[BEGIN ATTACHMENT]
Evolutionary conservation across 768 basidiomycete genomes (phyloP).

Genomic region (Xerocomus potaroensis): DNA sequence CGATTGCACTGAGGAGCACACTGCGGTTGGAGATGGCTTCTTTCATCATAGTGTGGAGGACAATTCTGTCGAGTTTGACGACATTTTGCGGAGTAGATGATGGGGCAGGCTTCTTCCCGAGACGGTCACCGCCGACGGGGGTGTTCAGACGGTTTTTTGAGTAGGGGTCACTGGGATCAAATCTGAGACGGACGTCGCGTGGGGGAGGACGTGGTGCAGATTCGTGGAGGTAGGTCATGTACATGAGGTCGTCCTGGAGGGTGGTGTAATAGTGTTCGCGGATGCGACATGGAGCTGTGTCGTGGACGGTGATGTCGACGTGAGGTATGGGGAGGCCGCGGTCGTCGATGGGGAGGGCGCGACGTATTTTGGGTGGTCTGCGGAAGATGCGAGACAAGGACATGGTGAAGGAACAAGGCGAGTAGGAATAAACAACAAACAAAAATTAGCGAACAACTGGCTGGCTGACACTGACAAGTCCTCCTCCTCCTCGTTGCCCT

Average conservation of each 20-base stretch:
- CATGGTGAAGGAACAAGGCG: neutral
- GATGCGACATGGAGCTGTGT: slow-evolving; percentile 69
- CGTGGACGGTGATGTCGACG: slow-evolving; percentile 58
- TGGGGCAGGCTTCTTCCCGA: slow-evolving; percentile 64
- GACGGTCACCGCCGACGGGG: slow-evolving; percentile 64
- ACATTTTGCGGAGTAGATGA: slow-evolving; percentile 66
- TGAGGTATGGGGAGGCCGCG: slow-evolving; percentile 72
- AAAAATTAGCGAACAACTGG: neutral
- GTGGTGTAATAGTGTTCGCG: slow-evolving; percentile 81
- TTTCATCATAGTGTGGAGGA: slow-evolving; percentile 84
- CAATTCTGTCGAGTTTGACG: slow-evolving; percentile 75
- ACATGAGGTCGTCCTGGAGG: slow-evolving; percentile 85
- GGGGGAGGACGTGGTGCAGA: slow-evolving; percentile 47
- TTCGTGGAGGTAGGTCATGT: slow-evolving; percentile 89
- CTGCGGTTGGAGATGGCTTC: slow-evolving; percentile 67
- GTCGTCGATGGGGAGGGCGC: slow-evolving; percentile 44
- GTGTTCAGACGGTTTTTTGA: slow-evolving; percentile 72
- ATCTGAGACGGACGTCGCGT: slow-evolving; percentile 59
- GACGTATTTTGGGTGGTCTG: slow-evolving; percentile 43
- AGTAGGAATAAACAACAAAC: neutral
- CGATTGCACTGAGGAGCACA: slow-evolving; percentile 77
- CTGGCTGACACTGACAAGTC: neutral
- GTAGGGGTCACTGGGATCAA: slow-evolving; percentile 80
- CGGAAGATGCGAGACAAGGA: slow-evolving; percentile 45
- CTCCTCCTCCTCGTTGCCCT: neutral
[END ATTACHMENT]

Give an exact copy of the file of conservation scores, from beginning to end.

Evolutionary conservation across 768 basidiomycete genomes (phyloP).

Genomic region (Xerocomus potaroensis): DNA sequence CGATTGCACTGAGGAGCACACTGCGGTTGGAGATGGCTTCTTTCATCATAGTGTGGAGGACAATTCTGTCGAGTTTGACGACATTTTGCGGAGTAGATGATGGGGCAGGCTTCTTCCCGAGACGGTCACCGCCGACGGGGGTGTTCAGACGGTTTTTTGAGTAGGGGTCACTGGGATCAAATCTGAGACGGACGTCGCGTGGGGGAGGACGTGGTGCAGATTCGTGGAGGTAGGTCATGTACATGAGGTCGTCCTGGAGGGTGGTGTAATAGTGTTCGCGGATGCGACATGGAGCTGTGTCGTGGACGGTGATGTCGACGTGAGGTATGGGGAGGCCGCGGTCGTCGATGGGGAGGGCGCGACGTATTTTGGGTGGTCTGCGGAAGATGCGAGACAAGGACATGGTGAAGGAACAAGGCGAGTAGGAATAAACAACAAACAAAAATTAGCGAACAACTGGCTGGCTGACACTGACAAGTCCTCCTCCTCCTCGTTGCCCT

Average conservation of each 20-base stretch:
- CATGGTGAAGGAACAAGGCG: neutral
- GATGCGACATGGAGCTGTGT: slow-evolving; percentile 69
- CGTGGACGGTGATGTCGACG: slow-evolving; percentile 58
- TGGGGCAGGCTTCTTCCCGA: slow-evolving; percentile 64
- GACGGTCACCGCCGACGGGG: slow-evolving; percentile 64
- ACATTTTGCGGAGTAGATGA: slow-evolving; percentile 66
- TGAGGTATGGGGAGGCCGCG: slow-evolving; percentile 72
- AAAAATTAGCGAACAACTGG: neutral
- GTGGTGTAATAGTGTTCGCG: slow-evolving; percentile 81
- TTTCATCATAGTGTGGAGGA: slow-evolving; percentile 84
- CAATTCTGTCGAGTTTGACG: slow-evolving; percentile 75
- ACATGAGGTCGTCCTGGAGG: slow-evolving; percentile 85
- GGGGGAGGACGTGGTGCAGA: slow-evolving; percentile 47
- TTCGTGGAGGTAGGTCATGT: slow-evolving; percentile 89
- CTGCGGTTGGAGATGGCTTC: slow-evolving; percentile 67
- GTCGTCGATGGGGAGGGCGC: slow-evolving; percentile 44
- GTGTTCAGACGGTTTTTTGA: slow-evolving; percentile 72
- ATCTGAGACGGACGTCGCGT: slow-evolving; percentile 59
- GACGTATTTTGGGTGGTCTG: slow-evolving; percentile 43
- AGTAGGAATAAACAACAAAC: neutral
- CGATTGCACTGAGGAGCACA: slow-evolving; percentile 77
- CTGGCTGACACTGACAAGTC: neutral
- GTAGGGGTCACTGGGATCAA: slow-evolving; percentile 80
- CGGAAGATGCGAGACAAGGA: slow-evolving; percentile 45
- CTCCTCCTCCTCGTTGCCCT: neutral